This section is from "The Horticulturist, And Journal Of Rural Art And Rural Taste", by P. Barry, A. J. Downing, J. Jay Smith, Peter B. Mead, F. W. Woodward, Henry T. Williams. Also available from Amazon: Horticulturist and Journal of Rural Art and Rural Taste.
Among the many numbers and varieties of the Rogers Hybrid Grapes, my attention has this day (29th September) been called by Professor J. R. Kirtland to an examination of one under designation as No. 8. The vine growing in the Professor's grounds is strong and vigorous, with broad, thick, and coarse foliage, which has so far never exhibited any signs of disease. The appearance of the grape is most attractive, and the eating of it I think could not but convince any one of the truth of its being a hybrid, and that Black Hamburgh was one of its parents. The superiority of this grape, as now shown me, taken in connection with the fact that it has received little or no notice, has induced me to make the accompanying drawing and description, that other growers of it may note, compare, and write. Bunch large, the berries rather loose, with long, stout peduncles. Berries large, oblong rounded, some nearly or quite round. Color, unless fully ripe, an amber red, but the fully matured berries a deep coppery red. Bloom, light gray or whitish. Flesh, sweet, juicy, with but a slight tinge of foxiness, and almost entirely free of pulp. Skin, about the same thickness as Catawba, but has little or none of the as-tringcncy or harshness of that variety.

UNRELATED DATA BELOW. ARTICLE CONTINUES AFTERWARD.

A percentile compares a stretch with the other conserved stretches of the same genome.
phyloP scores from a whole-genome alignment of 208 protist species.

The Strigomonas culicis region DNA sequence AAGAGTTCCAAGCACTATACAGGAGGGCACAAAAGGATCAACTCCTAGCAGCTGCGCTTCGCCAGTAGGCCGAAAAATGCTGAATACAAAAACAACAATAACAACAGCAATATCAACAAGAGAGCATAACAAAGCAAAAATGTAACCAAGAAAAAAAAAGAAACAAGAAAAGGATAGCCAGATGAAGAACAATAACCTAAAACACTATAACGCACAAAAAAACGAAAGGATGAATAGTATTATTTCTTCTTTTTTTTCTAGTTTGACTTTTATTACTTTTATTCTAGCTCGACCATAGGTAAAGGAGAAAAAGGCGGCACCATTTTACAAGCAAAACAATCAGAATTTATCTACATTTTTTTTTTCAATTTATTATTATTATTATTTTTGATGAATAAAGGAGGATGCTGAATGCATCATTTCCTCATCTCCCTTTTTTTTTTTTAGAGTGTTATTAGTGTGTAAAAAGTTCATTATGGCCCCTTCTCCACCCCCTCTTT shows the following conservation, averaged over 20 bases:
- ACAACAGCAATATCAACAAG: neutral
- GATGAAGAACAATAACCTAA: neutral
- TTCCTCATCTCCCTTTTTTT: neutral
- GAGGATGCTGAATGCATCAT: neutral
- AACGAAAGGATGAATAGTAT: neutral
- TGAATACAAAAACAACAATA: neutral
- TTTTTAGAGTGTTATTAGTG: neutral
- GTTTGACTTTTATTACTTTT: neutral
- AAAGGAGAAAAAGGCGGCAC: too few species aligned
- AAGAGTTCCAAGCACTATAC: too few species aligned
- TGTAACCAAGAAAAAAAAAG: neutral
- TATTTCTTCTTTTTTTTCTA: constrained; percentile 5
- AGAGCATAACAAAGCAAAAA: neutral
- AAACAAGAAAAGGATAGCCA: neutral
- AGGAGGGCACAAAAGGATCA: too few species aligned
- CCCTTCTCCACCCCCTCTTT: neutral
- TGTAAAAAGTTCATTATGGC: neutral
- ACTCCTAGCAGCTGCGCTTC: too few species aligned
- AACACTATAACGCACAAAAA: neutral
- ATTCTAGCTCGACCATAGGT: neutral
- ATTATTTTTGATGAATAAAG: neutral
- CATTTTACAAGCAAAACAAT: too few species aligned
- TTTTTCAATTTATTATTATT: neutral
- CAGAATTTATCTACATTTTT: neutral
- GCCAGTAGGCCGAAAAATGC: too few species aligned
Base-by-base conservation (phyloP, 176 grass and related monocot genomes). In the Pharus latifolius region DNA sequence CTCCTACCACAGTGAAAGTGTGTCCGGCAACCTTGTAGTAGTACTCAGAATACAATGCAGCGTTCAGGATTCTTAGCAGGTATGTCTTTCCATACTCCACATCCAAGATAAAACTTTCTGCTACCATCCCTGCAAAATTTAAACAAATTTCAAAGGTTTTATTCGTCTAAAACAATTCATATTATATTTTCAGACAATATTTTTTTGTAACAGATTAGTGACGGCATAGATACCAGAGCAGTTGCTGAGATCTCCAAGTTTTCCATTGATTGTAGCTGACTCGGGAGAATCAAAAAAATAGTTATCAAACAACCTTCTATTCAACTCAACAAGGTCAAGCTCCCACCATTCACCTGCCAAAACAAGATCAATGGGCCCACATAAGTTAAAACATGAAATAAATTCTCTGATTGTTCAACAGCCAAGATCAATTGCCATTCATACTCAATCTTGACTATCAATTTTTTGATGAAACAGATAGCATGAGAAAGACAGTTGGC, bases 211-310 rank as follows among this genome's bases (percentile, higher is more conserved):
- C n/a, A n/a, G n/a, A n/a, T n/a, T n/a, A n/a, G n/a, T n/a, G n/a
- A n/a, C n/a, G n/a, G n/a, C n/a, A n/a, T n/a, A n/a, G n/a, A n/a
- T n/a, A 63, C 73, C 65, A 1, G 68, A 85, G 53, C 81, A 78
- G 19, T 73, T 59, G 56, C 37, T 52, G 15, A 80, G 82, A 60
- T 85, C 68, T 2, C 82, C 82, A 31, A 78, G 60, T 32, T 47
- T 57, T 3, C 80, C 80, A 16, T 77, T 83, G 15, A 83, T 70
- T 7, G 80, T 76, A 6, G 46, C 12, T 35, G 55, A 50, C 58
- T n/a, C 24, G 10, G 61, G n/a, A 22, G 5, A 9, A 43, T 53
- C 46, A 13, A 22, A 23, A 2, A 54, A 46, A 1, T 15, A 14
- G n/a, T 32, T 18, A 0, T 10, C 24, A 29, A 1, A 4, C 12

Seeds large, long oval_light brown.
Fig. 174. - Rogers' No. 8 Grape.